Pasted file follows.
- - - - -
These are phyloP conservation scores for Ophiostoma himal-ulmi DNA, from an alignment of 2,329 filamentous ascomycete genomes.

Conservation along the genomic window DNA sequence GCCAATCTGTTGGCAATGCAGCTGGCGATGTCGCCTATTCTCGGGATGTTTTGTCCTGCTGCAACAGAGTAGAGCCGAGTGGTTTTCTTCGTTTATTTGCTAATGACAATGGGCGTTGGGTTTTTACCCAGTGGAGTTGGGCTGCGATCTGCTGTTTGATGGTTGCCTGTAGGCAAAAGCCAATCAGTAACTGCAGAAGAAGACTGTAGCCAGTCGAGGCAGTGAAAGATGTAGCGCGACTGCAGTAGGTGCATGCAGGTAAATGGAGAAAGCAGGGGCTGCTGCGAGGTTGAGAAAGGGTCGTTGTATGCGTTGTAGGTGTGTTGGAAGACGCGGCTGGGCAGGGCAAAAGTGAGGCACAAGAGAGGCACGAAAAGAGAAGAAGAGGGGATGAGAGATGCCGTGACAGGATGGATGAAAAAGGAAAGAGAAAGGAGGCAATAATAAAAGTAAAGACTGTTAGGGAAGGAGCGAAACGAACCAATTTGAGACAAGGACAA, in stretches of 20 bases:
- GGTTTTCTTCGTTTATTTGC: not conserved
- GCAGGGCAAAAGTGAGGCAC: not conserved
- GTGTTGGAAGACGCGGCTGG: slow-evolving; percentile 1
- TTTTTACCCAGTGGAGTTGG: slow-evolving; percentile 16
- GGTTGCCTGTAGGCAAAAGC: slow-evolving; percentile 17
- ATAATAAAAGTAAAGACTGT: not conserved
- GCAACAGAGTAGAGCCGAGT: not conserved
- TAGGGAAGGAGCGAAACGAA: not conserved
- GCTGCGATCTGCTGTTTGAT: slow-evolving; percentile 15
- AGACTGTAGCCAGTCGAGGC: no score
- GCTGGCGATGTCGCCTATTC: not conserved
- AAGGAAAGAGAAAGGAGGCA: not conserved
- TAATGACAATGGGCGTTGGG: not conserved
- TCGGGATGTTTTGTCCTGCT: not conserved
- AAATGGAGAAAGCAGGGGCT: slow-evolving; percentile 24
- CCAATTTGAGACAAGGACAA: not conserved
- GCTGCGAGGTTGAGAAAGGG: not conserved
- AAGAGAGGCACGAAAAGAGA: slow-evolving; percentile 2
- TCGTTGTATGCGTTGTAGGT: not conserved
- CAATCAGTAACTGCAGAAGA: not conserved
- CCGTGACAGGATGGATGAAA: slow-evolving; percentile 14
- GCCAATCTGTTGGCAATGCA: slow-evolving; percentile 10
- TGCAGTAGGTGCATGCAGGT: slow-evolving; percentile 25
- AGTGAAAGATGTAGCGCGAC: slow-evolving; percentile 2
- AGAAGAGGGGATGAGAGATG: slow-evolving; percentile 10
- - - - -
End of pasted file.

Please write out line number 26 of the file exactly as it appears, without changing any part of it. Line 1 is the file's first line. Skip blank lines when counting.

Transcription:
- AGTGAAAGATGTAGCGCGAC: slow-evolving; percentile 2